Lonely, In Love
Why Spike Jonze’s Her could be the most romantic film of the year.
by Philip Matthews
If you want to illuminate your viewing of Spike Jonze’s Her, hunt around online for some of the short films that preceded it. They come from the years between Jonze’s poorly-received live-action Where the Wild Things Are — a movie about depression for little kids — and the great comeback that is Her, his best film since his first, Being John Malkovich, and easily his most personal. Those shorts sometimes have music video cross-over, as in the 29-minute-long Scenes from the Suburbs, both a long promo for an Arcade Fire album and an exploration of the ways in which 80s-movie nostalgia — ET, The Goonies, Red Dawn — crosses over into dread. In the short We Were Once a Fairytale, a drunk and embarrassing Kanye West is having some kind of public meltdown in a nightclub (‘‘I love short girls. Don’t you love short girls?’’), before it tips into the surrealism that Malkovich and other films prepared you for. In scenes of Kanye being inappropriate on the dancefloor, there may even be something of the close-proximity public nuisance factor of the Party Boy character out of Jackass, another Jonze-related project.
But there are two other Jonze short films more similar to Her. Mourir Aupres De Toi (To Die by Your Side) is a bookstore-at-night fantasy — and no ordinary bookstore, but Shakespeare and Co in Paris — with a theme of sweet but doomed romance close to Her. I’m Here is closer still. A sad robot made from pieces of old computers, riding the bus alone like the dog-faced kid in the clip Jonze (pictured below) did for Daft Punk’s “Da Funk” in the 1990s, falls in love with another model. Can androids love, dream and feel? That’s a stupid question. The lonesome robot, voiced by British actor Andrew Garfield, is all feeling. His day job is shelving library books. His apartment is as empty as Theodore Twombly’s in Her. Loneliness is the air these guys breathe, but there is always the urge to reach out. And in both cases, there is an absurdity that keeps the scenario from seeming too morose.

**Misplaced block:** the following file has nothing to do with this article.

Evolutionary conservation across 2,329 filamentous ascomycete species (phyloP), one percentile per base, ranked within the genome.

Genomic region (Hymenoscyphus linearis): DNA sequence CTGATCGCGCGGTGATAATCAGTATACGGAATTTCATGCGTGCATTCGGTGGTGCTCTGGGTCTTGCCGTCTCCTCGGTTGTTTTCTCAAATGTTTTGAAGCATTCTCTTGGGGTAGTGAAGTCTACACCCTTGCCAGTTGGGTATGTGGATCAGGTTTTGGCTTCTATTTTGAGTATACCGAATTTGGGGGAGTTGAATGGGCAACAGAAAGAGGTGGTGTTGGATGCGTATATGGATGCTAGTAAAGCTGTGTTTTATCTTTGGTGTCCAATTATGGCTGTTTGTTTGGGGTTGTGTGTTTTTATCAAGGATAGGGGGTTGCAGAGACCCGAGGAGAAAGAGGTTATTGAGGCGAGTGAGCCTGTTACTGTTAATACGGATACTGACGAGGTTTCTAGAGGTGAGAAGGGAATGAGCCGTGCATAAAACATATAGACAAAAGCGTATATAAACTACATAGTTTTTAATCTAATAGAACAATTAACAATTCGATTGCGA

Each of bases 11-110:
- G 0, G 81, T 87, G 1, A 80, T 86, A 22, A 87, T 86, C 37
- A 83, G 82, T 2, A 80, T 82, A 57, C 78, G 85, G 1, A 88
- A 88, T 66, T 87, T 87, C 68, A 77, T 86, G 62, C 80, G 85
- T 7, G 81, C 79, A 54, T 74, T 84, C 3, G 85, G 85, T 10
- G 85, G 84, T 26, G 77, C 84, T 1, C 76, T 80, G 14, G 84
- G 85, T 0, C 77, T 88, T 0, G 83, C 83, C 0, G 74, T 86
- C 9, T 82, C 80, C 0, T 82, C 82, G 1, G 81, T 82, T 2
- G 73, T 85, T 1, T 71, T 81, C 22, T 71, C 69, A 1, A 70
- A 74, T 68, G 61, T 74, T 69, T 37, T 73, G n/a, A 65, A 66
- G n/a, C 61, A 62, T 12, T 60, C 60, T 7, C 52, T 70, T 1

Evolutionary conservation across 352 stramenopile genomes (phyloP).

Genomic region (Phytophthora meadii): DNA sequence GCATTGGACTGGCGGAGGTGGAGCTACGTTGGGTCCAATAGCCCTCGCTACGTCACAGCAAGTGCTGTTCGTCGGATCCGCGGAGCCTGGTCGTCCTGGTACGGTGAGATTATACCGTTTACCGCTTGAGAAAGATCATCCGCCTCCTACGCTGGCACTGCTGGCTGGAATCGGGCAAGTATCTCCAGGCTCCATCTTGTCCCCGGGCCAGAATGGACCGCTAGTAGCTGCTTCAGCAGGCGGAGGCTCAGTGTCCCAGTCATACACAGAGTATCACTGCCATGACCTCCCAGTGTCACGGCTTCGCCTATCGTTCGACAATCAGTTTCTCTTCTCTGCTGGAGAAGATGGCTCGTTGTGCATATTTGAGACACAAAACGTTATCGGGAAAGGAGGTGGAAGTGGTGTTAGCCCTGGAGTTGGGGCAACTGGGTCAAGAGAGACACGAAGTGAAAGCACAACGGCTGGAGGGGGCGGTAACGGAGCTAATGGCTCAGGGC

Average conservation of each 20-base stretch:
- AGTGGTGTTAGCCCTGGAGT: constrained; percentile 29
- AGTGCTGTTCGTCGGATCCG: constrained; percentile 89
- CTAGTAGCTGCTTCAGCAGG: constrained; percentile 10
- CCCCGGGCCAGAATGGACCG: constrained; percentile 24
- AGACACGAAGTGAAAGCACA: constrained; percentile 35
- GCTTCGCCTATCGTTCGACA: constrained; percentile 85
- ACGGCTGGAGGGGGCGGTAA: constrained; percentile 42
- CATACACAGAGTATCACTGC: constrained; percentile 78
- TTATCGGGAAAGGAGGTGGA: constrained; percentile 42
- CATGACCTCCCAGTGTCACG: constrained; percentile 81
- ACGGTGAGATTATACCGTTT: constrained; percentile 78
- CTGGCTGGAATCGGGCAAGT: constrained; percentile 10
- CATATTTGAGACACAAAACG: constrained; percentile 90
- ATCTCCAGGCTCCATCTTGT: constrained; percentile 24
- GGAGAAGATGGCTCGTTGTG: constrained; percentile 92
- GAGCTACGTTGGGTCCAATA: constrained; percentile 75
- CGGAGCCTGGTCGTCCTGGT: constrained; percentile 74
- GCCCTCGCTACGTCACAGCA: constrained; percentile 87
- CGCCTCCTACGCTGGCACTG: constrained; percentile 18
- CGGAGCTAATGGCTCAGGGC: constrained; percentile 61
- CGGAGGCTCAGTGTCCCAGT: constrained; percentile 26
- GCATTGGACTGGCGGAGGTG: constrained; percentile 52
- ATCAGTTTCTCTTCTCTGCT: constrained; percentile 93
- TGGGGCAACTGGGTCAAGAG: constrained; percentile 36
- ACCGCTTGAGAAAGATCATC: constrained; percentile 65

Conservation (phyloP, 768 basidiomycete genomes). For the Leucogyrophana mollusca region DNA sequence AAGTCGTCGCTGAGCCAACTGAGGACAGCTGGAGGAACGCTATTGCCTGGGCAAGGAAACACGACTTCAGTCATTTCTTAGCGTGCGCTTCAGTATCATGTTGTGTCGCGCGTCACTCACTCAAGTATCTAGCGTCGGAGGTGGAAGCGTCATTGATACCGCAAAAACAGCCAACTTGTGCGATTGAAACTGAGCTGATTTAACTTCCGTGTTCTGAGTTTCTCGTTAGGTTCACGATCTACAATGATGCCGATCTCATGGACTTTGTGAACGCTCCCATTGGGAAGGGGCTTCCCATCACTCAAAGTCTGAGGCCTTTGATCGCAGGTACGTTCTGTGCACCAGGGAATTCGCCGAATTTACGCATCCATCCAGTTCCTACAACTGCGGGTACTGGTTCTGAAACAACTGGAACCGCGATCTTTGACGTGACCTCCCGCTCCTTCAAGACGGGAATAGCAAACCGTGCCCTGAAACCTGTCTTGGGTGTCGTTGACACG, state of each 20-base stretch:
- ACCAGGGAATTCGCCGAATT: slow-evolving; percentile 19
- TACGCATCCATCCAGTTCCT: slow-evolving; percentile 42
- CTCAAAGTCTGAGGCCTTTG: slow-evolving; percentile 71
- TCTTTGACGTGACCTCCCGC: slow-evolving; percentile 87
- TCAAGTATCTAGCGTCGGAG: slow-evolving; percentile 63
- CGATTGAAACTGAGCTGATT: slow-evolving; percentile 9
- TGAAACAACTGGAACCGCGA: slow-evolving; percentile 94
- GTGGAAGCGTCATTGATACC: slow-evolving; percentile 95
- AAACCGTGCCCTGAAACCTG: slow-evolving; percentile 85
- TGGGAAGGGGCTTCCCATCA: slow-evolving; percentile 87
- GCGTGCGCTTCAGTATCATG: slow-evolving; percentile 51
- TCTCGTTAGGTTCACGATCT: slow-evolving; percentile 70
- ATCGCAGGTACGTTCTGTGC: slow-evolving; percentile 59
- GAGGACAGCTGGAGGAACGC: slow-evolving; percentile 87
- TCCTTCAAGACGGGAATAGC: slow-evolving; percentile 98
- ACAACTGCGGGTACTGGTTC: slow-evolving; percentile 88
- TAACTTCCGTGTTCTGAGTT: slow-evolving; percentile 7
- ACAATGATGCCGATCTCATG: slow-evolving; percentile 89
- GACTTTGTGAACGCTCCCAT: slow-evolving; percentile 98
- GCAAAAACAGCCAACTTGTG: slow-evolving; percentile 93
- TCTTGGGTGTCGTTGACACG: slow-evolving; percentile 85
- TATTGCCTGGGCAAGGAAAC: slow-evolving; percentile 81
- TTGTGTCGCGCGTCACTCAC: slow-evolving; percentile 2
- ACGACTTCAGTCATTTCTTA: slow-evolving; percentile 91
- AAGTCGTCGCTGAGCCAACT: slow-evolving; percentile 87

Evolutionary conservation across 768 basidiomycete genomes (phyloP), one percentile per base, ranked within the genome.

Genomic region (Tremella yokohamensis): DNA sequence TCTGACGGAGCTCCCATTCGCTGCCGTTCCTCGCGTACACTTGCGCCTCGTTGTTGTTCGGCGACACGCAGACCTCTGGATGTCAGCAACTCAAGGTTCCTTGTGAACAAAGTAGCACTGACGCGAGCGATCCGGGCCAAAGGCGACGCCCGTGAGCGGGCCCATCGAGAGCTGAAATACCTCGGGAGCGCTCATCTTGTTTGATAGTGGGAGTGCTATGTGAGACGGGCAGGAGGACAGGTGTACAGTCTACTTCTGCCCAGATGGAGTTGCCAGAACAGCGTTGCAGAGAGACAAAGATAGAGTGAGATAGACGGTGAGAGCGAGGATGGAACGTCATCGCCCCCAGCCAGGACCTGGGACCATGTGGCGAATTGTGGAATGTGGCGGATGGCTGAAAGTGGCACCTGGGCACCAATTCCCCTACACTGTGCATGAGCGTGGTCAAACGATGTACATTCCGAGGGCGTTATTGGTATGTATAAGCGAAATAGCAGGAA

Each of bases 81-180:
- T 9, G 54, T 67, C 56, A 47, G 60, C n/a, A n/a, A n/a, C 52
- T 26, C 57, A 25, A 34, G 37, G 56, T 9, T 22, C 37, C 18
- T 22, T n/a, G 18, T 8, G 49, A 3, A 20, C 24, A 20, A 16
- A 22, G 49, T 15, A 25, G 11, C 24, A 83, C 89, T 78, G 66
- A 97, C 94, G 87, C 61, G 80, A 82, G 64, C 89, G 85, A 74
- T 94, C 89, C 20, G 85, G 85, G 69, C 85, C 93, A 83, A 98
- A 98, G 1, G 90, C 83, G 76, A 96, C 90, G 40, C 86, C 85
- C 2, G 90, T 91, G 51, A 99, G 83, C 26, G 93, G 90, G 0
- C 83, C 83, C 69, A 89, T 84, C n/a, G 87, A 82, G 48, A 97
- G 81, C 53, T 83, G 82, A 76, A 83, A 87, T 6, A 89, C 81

In Her, the key line is ‘‘Are these feelings real or just programmed?’’ We know from I’m Here that a robot can feel ; but can a phone, or more accurately, an operating system, feel? What is the difference between programming and real emotion? Will computers become more human than human? But Her isn’t a ponderous essay on big questions about artificial intelligence. Like I’m Here — and Mourir Aupres De Toi, really — it is a study of love’s delusions and eccentricities. He falls in love with his phone? Well, why shouldn’t he? Doesn’t love mean never having to say you’re Siri?
A melancholy sci-fi love story about the relationship between a man and his phone is the most romantic film of the year. The near future that Jonze presents in Her is a plausible extension of right now — slightly more sad, slightly more lonely, slightly more technologically-enhanced — filmed with the sunlit, hazy, late-afternoon feeling of a commercial. But a commercial for what? The future will be just like now, only more so. It will be hard to distinguish between places you live in, places you work in and places you shop in (the urban settings were in Los Angeles and Shanghai). Apart from anything else, it makes a refreshing change from the apocalyptic wreckage and art-directed dystopias that are now the default future – in Elysium, Oblivion, I Am Legend and others, as though ordinary survival is no longer imaginable .(Neill Blomkamp’s Elysium at least had a political dimension in which planet Earth was a crowded slum and an orbiting satellite was a gated community, with traffic going between them like traffic goes between North Africa and Italy).
In its sci-fi audacity and its deep feeling, Her plays like a more introverted Eternal Sunshine of the Spotless Mind, which also happened to have been written by Charlie Kaufman, writer of Being John Malkovich and Jonze’s second film, Adaptation. The Kaufman style went even further into berserk surrealism than Her, with paralysingly self-doubting protagonists. The first of the two films felt like a breakthrough, the second was less courageous, ultimately, or maybe just restrained by its need to have some relationship to Susan Orlean’s orchid story (the more Kaufman and the less Orlean, the better).